More than £1.8bn was received by the National Lottery Distribution Fund (NLDF) during 2021-22, according to the fund’s annual report and accounts for the year ended 31 March 2022.
Total income for the year was up marginally on 2020-21, while investment income more than doubled in 2021-22 to £2.6m. The accounts said the increase in investment income was due to an increase in the average interest rate on deposits in 2021-22 to 0.19% from 0.10% the year before.
Meanwhile, the amount held for the National Lottery’s distributing bodies increased by £300m during the year to £2.5bn as of March 2022.
According to the NLDF’s accounts, the National Lottery Community Fund saw a £135m increase in balance available from the National Lottery, while the Heritage Lottery Fund saw a £98m increase.
'Resilient' despite pandemic
The accounts said that National Lottery sales proved to be “very resilient” throughout the Covid-19 pandemic. “Tickets sales via retail and online now exceed pre-pandemic levels,” it said.
It stated sales were heavily supported by positive performance in the core Lotto game, which was aided by a number of key events such as the regular ‘Must Be Won’ draws, and particularly strong sales for EuroMillions.
But it said: “There is not a linear relationship between ticket sales and income generated for the NLDF. This is a result of the way the current (third) National Lottery licence operates, where each type of lottery product returns varying proportions to good causes.”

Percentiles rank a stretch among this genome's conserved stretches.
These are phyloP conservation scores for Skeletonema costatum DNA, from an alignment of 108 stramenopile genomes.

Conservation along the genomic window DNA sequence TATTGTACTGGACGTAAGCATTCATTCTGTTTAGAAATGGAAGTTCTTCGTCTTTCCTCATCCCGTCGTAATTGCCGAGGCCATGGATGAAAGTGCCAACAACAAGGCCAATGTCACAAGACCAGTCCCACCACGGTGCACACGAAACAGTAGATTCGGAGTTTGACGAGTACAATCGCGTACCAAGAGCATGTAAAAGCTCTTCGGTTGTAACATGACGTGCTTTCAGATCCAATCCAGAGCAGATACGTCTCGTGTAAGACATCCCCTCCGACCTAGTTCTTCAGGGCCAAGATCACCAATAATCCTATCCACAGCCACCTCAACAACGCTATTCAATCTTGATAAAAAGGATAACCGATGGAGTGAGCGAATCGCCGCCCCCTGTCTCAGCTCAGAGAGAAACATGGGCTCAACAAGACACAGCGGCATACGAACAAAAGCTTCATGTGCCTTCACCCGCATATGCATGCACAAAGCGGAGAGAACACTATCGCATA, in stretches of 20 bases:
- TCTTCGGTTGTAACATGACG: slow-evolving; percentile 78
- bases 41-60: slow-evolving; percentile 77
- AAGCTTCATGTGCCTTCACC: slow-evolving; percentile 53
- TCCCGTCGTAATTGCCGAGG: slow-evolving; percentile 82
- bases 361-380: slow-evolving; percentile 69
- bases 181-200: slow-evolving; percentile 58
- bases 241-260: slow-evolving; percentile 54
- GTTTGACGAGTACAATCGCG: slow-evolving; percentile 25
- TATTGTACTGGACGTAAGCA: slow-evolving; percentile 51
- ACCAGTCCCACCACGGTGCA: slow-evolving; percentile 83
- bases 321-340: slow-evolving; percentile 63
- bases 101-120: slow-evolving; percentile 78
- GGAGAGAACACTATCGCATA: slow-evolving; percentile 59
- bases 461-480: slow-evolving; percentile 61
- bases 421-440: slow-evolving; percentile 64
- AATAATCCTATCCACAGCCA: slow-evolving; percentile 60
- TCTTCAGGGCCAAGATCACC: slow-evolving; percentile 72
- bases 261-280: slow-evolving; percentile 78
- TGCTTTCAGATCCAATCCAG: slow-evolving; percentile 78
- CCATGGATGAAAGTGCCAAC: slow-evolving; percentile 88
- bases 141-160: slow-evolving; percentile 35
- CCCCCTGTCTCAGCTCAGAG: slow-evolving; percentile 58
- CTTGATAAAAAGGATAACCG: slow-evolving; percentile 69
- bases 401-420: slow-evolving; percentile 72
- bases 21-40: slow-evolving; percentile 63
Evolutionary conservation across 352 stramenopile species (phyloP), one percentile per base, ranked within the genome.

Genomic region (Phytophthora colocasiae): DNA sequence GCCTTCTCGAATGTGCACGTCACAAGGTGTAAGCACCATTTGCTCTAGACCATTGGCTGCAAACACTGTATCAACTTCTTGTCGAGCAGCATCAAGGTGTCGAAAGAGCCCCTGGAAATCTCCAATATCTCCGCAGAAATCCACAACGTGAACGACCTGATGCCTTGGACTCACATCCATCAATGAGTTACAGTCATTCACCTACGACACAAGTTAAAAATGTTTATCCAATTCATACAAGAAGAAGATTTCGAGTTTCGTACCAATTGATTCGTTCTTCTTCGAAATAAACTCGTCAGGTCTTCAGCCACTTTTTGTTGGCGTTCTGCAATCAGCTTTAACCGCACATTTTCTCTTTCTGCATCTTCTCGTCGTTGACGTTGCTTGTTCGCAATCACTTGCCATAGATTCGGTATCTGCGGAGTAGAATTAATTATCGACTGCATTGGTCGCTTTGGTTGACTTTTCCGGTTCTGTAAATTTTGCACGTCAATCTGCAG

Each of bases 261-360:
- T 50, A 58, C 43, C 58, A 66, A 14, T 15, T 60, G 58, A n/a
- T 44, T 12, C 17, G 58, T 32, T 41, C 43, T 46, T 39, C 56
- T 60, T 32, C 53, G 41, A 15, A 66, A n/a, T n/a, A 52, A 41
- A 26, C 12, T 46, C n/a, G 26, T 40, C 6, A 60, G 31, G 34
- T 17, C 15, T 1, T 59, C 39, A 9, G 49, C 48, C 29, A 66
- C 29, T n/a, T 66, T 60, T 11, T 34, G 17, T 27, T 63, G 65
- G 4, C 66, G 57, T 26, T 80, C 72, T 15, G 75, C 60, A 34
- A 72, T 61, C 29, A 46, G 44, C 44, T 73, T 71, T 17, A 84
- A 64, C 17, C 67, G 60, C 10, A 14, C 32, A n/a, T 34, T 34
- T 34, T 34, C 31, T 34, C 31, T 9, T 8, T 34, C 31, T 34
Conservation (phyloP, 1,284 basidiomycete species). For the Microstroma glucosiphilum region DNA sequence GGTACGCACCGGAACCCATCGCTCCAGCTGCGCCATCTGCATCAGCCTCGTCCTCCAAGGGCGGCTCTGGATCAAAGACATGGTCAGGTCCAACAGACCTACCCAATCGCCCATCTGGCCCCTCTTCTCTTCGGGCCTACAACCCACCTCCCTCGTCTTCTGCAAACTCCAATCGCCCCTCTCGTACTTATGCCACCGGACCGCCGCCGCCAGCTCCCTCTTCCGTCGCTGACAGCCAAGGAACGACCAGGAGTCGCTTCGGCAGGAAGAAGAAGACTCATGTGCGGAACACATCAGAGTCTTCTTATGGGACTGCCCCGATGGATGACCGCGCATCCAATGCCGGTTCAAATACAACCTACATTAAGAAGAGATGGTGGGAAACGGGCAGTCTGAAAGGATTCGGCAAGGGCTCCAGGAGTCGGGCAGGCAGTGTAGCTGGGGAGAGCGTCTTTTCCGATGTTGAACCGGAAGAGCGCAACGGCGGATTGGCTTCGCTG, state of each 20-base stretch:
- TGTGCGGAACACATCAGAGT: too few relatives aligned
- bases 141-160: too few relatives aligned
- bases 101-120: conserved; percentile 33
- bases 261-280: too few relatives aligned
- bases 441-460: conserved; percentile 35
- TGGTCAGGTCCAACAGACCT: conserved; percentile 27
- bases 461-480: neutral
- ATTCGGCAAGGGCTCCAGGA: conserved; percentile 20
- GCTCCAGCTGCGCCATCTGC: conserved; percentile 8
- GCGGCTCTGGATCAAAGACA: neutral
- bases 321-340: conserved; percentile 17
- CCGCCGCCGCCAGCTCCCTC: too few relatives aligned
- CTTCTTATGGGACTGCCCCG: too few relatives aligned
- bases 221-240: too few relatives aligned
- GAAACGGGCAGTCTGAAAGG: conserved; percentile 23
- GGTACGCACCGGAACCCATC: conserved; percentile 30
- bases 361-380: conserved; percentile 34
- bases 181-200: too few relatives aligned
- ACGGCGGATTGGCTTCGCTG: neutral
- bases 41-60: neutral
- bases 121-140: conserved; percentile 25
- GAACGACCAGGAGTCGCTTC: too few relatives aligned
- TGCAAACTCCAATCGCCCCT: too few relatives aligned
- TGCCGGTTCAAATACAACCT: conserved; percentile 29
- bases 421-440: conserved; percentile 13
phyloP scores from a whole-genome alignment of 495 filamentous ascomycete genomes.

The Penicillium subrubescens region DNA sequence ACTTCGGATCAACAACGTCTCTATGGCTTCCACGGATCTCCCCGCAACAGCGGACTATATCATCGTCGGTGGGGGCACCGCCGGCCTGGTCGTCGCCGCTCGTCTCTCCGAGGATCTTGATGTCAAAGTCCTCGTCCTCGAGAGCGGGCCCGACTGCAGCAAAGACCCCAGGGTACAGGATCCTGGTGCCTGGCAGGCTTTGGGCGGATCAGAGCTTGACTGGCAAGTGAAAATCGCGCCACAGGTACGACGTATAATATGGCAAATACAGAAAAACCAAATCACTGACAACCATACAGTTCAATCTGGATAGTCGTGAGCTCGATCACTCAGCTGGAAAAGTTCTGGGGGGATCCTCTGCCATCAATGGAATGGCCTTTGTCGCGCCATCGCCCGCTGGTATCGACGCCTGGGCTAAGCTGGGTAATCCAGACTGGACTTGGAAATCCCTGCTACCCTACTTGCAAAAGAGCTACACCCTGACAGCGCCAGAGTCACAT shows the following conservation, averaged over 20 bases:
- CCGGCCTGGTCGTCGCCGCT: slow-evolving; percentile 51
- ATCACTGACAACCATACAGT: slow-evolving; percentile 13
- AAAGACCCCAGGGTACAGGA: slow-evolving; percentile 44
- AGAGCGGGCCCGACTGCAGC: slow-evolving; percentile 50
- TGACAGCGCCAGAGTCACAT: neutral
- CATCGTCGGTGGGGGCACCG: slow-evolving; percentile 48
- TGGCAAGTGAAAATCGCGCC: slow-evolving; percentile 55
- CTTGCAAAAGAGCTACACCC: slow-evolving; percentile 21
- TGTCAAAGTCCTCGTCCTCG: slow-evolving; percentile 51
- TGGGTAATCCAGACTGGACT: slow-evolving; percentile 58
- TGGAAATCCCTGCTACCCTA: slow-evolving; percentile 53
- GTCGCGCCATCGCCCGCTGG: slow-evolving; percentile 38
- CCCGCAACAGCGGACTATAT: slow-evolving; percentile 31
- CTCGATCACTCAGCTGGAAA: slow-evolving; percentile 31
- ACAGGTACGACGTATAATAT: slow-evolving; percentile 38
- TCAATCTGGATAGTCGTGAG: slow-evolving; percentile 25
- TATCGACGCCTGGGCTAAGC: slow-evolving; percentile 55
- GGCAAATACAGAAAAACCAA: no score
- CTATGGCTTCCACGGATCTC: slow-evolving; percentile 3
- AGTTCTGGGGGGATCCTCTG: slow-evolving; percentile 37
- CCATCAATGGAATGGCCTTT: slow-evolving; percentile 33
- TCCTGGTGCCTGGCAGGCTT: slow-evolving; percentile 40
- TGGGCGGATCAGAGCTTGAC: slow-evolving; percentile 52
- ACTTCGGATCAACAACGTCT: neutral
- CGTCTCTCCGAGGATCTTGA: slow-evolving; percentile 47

Up to and including the 2021-22 financial year, the National Lottery has generated £43.7 billion for good causes since its launch in 1994.
Gambling Commission enforcement action
The fund is currently operated by Camelot UK Lotteries Limited under licence from the Gambling Commission.
On 15 March 2022, the Gambling Commission announced a preferred applicant, Allwyn, to operate the 4th National Lottery licence, from 1 February 2024 onwards. Camelot has held the licence for 28 years and is now challenging the Gambling Commission’s decision at the High Court.
That same month, the Gambling Commission decided to take enforcement action against Camelot related to failures in its mobile app between 2016 and 2020 and determined a fine of £3.15 million.
Some of these failures related to the app sending out marketing messages to app users who had either self-excluded through Gamstop or had been identified by Camelot as showing signs of gambling harm.
Operationally, the NLDF is part of the Department for Digital, Culture, Media and Sport (DCMS). All NLDF's staff are employees of DCMS and therefore there are no figures for remuneration in the accounts.